SURF  |   December 2015
Quality Improvement Measures for Increasing the Colorectal Cancer Screening Rates at a Community Health Center
Author Notes
• From A.T. Still University–School of Osteopathic Medicine in Arizona (Mesa).
•  *Address correspondence to Helen Hill, OMS IV, 2532 N 4th St, PMB 136, Flagstaff, AZ 86004-3712. E-mail: hshill@atsu.edu

Article Information
Gastroenterology / Preventive Medicine / Professional Issues
SURF   |   December 2015
##### Quality Improvement Measures for Increasing the Colorectal Cancer Screening Rates at a Community Health Center
The Journal of the American Osteopathic Association, December 2015, Vol. 115, e20-e24. doi:10.7556/jaoa.2015.151
The Journal of the American Osteopathic Association, December 2015, Vol. 115, e20-e24. doi:10.7556/jaoa.2015.151
Abstract

Introduction: Direct recommendation from health care professionals has been shown to generally increase colorectal cancer screening rates in the United States. However, data for rural, underserved communities are limited.

Objective: To increase colorectal cancer screening rates at a rural community health center (CHC) by increasing health care professionals’ awareness of patients’ screening eligibility.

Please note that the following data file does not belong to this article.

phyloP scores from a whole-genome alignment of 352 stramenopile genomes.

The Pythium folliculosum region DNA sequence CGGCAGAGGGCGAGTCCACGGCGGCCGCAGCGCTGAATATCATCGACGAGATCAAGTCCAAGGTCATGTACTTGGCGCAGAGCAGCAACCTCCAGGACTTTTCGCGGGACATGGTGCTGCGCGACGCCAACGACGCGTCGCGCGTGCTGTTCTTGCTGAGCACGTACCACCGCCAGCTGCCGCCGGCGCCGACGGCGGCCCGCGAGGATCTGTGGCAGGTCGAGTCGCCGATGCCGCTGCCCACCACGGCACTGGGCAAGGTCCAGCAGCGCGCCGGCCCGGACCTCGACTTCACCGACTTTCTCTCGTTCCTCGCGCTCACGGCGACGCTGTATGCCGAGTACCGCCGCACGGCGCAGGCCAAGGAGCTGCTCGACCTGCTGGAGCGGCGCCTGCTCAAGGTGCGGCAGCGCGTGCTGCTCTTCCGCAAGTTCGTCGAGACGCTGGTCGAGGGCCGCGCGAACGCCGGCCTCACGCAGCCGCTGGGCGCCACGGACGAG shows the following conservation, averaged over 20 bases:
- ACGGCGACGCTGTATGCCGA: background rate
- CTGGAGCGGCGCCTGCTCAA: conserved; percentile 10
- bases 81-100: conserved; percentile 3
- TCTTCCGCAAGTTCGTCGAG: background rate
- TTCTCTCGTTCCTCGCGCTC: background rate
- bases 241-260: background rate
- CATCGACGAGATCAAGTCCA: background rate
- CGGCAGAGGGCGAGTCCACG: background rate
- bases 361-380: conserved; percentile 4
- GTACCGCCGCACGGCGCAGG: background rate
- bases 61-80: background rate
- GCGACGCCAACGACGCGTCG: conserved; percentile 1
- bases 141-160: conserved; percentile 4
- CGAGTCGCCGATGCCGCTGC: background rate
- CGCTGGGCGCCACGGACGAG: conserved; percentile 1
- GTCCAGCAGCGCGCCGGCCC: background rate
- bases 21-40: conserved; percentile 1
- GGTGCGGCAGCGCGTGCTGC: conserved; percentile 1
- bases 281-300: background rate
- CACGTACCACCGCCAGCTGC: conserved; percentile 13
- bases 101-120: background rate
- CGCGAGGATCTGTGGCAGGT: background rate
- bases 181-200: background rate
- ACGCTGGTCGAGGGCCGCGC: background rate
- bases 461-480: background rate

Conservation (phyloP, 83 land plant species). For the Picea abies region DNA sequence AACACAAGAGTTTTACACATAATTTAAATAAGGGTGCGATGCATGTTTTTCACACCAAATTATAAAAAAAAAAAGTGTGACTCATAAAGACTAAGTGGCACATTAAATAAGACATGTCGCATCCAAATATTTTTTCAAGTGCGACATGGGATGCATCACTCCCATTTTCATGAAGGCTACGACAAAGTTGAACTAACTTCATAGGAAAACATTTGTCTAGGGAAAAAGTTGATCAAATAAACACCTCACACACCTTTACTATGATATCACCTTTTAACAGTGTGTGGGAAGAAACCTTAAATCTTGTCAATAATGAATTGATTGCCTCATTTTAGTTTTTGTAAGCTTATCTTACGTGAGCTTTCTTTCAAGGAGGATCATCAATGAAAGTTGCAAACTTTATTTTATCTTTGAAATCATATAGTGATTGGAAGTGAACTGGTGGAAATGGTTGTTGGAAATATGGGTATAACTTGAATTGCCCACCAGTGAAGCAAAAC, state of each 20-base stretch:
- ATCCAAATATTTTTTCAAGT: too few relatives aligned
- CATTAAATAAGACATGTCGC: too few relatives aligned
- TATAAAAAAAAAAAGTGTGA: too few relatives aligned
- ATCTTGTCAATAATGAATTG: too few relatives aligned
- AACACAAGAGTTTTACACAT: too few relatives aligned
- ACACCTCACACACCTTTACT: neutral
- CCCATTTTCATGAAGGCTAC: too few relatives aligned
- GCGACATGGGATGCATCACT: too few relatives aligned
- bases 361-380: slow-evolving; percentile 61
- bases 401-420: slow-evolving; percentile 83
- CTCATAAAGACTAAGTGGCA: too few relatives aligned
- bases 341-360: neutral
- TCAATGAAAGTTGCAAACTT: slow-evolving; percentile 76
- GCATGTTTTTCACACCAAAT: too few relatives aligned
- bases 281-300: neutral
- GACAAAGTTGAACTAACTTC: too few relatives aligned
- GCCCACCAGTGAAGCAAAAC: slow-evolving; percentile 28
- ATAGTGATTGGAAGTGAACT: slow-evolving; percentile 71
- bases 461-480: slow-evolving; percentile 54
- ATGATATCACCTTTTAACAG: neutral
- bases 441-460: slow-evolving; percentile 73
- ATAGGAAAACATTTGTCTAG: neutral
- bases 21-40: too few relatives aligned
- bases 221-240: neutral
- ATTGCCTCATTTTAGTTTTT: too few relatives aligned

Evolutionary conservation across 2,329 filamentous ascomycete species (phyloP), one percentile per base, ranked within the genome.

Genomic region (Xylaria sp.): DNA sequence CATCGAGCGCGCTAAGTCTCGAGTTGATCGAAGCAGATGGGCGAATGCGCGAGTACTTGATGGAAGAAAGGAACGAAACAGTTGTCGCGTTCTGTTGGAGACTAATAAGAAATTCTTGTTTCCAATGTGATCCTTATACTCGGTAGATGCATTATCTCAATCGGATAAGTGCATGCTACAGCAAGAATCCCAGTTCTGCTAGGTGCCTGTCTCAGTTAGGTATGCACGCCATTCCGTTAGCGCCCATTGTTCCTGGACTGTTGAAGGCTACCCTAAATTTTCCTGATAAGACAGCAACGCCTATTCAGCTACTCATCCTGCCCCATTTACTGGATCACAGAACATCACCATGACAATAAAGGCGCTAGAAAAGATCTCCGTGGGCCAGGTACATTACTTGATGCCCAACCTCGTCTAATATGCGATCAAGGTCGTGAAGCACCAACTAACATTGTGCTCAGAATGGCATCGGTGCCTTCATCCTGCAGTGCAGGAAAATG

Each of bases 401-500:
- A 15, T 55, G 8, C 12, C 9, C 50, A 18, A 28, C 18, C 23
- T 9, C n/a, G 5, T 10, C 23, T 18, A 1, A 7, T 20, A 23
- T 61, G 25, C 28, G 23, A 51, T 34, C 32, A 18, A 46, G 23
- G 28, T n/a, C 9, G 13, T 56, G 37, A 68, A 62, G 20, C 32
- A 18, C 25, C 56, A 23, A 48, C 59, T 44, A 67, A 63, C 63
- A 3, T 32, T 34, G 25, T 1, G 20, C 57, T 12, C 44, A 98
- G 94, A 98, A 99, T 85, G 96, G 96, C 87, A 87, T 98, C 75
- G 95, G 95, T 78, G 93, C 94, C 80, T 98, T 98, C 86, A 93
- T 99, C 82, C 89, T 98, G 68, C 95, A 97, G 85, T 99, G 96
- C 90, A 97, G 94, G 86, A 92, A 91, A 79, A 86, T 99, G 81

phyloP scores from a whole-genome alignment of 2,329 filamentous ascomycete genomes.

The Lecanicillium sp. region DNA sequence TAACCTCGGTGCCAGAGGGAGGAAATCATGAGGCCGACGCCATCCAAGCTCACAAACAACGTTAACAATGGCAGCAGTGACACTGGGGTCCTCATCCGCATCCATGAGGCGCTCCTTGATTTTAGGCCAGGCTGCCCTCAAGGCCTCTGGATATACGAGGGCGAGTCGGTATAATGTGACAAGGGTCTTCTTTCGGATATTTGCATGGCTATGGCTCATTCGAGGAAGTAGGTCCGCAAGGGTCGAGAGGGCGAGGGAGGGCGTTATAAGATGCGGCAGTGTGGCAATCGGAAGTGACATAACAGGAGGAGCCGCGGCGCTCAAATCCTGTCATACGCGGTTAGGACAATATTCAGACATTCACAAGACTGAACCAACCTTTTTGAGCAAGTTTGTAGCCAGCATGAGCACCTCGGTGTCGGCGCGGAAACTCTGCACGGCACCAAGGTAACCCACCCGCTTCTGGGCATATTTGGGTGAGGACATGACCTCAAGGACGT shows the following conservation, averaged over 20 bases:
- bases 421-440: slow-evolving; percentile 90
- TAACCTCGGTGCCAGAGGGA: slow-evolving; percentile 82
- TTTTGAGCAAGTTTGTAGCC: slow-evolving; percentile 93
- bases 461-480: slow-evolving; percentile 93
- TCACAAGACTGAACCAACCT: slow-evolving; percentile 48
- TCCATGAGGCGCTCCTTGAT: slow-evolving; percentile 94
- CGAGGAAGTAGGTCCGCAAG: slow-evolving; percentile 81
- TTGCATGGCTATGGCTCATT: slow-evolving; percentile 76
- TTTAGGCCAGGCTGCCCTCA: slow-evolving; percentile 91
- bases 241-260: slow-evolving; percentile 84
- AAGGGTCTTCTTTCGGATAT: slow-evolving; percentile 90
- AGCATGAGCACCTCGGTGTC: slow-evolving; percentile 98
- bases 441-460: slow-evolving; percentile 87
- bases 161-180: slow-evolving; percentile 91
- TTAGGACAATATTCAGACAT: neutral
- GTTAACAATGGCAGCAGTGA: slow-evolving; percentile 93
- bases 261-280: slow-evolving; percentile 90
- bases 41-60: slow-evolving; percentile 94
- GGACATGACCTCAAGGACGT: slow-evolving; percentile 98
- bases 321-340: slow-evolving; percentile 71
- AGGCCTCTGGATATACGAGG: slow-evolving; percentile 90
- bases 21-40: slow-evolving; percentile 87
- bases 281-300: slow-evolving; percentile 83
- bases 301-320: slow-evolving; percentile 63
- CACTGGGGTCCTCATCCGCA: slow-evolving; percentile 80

Methods: Participants were health care professionals at a CHC treating patients eligible for colorectal cancer screening (defined as patients aged 50-74 years who visited the CHC between February 24, 2014, and March 15, 2014, and whose electronic medical records [EMRs] had no recording of colorectal cancer screening). For a 3-week period, these participants added electronic reminders to eligible patients’ EMRs. Data reports for the screening rates of each participant, in addition to the overall CHC, were generated 4 weeks after the study period and compared with screening rates in 2013.

Results: Five health care professionals volunteered to participate. No statistically significant difference was found in screening rates of participants compared with overall clinic rates between the 2013 (P=.639) and 2014 (P=.583) sample dates. No statistically significant difference was found in the overall CHC screening rates (P=.052), which were 47.69% and 40.84% in 2013 and 2014, respectively. During the study period, 99 eligible patients were seen. An incidental finding revealed a substantial EMR flaw in uniform data system reporting measures: self-reported colorectal cancer screenings by patients, without official documentation provided, were documented in an EMR section that is not retrieved during uniform data system reporting.

Conclusion: No associated change in colorectal cancer screening rates was found at the CHC after increasing participants’ awareness of patients’ screening eligibility using electronic flagging. However, colorectal cancer screening results cannot be reported with certainty given that incidental documentation and data collection discrepancies were found.

### Pay Per View

Entire Journal
30-Day Access

$30.00 This Issue 7-Day Access$15.00